This is the introduction to a series of stories on air quality by Hamida Kinge, a 2008/09 Metcalf Institute Fellow reporting on the environment for Next American City magazine. Look for the print feature in the upcoming issue of the magazine, which hits newsstands in June.
The words “air pollution” may sound archaic or inflated. There is a sense that air has gotten dramatically cleaner and is not as worrisome a problem as some other environmental issues. Air rarely makes national news anymore, unless it’s about dirty air in another country, or unless there is speculation that a brown cloud is creeping over from China, dirtying the air in California – a theory that has yet to be proven. More accurately, America is dirtying its own air in cities from Los Angeles to Pittsburgh. And it’s getting dirty via coal-fired power plants, oil refineries and other industrial sources, massive ocean-going vessels, and diesel- and gasoline-powered engines of all kinds – from trucks to bulldozers to lawn-mowers. Despite the fact that the most prominent of politicians rarely if ever utter the words “air pollution” – the focus in the last few years has been on clean energy for the sake of decelerating climate change, although clean energy also has tremendous benefits for air, water and land. More than 50 percent of the country lives in areas where the air is unhealthy.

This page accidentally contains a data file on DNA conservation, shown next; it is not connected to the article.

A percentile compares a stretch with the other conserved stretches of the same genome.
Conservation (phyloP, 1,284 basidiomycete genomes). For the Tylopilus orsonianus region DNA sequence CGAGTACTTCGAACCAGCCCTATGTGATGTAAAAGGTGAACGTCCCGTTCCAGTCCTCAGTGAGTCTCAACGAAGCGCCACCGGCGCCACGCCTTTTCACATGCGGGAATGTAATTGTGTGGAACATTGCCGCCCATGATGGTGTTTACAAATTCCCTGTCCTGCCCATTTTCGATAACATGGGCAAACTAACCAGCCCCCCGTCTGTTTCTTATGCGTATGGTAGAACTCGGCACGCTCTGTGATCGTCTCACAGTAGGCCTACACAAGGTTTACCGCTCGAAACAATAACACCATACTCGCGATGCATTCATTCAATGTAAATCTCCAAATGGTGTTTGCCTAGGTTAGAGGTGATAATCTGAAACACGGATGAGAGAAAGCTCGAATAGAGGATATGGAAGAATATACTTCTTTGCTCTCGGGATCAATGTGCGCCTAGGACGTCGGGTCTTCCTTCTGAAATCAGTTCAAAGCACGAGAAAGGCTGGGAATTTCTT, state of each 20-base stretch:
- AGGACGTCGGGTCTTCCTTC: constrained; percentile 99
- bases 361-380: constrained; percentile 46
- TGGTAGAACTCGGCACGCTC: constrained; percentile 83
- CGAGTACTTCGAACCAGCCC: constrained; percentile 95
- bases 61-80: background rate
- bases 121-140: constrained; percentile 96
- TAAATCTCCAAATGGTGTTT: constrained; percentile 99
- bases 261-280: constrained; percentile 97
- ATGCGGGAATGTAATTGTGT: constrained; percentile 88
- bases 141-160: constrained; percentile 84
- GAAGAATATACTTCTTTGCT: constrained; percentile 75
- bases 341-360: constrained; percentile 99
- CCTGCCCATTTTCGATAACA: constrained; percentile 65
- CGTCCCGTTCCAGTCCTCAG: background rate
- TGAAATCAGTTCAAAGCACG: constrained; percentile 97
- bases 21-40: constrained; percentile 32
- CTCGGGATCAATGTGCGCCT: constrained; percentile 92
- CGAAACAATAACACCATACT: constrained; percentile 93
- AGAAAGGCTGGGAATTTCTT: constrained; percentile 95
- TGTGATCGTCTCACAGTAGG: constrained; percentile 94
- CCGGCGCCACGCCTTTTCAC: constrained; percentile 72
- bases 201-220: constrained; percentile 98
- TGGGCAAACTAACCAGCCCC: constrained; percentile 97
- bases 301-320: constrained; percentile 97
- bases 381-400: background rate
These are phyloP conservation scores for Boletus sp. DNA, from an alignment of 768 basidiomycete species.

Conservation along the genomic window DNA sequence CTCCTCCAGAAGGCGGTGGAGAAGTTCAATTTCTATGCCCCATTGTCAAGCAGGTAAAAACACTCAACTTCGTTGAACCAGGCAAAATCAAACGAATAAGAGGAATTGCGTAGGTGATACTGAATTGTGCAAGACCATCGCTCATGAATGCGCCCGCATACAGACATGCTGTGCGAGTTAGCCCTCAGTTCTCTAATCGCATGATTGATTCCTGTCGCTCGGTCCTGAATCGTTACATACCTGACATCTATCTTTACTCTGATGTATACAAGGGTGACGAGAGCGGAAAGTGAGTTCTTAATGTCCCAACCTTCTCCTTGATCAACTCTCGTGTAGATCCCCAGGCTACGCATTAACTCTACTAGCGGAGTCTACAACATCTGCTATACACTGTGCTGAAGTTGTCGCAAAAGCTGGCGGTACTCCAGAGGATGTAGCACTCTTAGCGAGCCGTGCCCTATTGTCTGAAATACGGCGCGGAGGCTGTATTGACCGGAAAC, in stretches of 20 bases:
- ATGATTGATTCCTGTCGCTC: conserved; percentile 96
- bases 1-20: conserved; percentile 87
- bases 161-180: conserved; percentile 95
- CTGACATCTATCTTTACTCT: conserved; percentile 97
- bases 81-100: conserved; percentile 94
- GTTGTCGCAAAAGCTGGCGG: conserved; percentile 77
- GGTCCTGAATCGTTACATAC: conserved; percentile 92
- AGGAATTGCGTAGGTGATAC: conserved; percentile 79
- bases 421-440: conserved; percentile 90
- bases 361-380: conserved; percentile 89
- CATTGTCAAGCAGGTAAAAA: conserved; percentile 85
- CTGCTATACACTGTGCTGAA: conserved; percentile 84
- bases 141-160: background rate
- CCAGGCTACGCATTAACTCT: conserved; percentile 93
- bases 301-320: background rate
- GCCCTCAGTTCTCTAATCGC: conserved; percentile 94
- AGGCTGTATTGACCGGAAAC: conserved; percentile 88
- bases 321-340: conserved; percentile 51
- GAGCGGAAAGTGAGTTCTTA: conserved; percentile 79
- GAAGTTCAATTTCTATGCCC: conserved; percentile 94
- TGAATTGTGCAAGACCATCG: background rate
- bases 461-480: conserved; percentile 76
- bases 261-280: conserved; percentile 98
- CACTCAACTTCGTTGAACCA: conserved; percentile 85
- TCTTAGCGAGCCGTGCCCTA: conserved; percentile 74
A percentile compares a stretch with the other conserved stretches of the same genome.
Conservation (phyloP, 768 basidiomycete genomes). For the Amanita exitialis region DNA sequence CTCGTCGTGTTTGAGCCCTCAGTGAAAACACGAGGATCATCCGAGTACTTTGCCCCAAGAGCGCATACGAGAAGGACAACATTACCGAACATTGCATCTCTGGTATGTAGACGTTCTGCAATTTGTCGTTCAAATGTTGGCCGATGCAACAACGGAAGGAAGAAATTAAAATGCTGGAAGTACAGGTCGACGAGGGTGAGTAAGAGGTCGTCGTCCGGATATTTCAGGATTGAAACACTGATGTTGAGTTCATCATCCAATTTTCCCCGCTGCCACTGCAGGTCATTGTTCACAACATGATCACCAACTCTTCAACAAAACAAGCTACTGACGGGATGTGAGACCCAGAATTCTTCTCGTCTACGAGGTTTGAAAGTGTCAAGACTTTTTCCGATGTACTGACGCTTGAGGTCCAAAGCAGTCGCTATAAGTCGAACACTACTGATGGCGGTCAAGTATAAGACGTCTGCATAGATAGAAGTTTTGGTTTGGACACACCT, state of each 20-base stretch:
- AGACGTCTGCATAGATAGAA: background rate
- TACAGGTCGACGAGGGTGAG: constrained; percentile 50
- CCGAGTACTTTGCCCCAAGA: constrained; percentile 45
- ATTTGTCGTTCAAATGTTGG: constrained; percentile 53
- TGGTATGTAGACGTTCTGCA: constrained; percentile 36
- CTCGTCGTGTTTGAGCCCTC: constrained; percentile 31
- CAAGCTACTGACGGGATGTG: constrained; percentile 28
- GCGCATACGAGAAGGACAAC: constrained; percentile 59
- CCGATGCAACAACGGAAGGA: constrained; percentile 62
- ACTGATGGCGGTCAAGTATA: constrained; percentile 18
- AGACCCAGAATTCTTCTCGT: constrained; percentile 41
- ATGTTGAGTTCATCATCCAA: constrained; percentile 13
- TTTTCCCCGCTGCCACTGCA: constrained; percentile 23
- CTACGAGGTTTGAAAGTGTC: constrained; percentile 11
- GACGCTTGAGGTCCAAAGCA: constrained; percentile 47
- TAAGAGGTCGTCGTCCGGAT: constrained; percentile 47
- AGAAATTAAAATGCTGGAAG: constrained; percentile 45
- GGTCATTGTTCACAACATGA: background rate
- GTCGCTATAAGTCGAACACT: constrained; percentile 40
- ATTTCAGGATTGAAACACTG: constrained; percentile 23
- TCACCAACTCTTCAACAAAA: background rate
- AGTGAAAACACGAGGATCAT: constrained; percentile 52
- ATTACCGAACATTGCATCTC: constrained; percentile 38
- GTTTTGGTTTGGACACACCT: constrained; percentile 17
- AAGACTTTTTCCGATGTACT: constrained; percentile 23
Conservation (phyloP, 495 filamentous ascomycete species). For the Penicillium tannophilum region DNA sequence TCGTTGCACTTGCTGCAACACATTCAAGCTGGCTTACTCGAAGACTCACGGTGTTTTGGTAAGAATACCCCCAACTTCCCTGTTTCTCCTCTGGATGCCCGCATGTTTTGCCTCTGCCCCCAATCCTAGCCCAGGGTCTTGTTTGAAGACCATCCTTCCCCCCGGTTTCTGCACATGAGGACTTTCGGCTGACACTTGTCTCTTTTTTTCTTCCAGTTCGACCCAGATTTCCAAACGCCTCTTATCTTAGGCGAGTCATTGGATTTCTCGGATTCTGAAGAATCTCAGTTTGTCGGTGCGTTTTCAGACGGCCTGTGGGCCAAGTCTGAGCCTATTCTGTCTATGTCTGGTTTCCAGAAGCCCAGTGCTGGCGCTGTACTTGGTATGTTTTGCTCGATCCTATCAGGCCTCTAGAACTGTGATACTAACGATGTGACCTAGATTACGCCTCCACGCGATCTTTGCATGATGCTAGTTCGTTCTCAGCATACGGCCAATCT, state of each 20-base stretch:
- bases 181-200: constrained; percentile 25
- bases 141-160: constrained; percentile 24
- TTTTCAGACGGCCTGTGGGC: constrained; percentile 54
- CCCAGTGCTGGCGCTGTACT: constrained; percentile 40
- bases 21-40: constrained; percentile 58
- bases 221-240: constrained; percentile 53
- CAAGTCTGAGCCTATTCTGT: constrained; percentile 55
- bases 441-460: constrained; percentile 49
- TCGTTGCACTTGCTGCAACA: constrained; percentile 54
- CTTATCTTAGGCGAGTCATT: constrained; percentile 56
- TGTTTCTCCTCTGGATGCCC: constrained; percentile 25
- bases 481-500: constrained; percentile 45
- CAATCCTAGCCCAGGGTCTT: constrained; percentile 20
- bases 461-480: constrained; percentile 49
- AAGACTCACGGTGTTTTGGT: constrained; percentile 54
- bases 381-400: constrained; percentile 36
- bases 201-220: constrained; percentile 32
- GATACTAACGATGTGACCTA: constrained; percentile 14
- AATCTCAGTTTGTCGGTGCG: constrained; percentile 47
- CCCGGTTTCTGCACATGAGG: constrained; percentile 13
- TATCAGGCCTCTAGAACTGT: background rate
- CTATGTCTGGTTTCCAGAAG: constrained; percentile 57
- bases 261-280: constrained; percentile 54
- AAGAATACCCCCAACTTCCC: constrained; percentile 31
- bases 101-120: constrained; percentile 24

Last month, the American Lung Association, a watchdog and advocate for clean air for decades, has released its tenth annual State of the Air report, sometimes referred to as an air “report card.” The report comes often to the chagrin of those state and local environmental agencies whose cities and counties rank the worst for air. Two of the most widely recognized aspects of the report is that it gives letter grades of A-F to counties across the country and that it lists the top 25 most polluted cities. But those are small elements of the 182-page report, whose main concern is public health. The categories for pollution are ground-level ozone (smog), short-term particle pollution and year-round particle pollution – the three categories which represent the most widespread and acute health threats in the United States.A smoggy day in L.A. town. Image via flickr.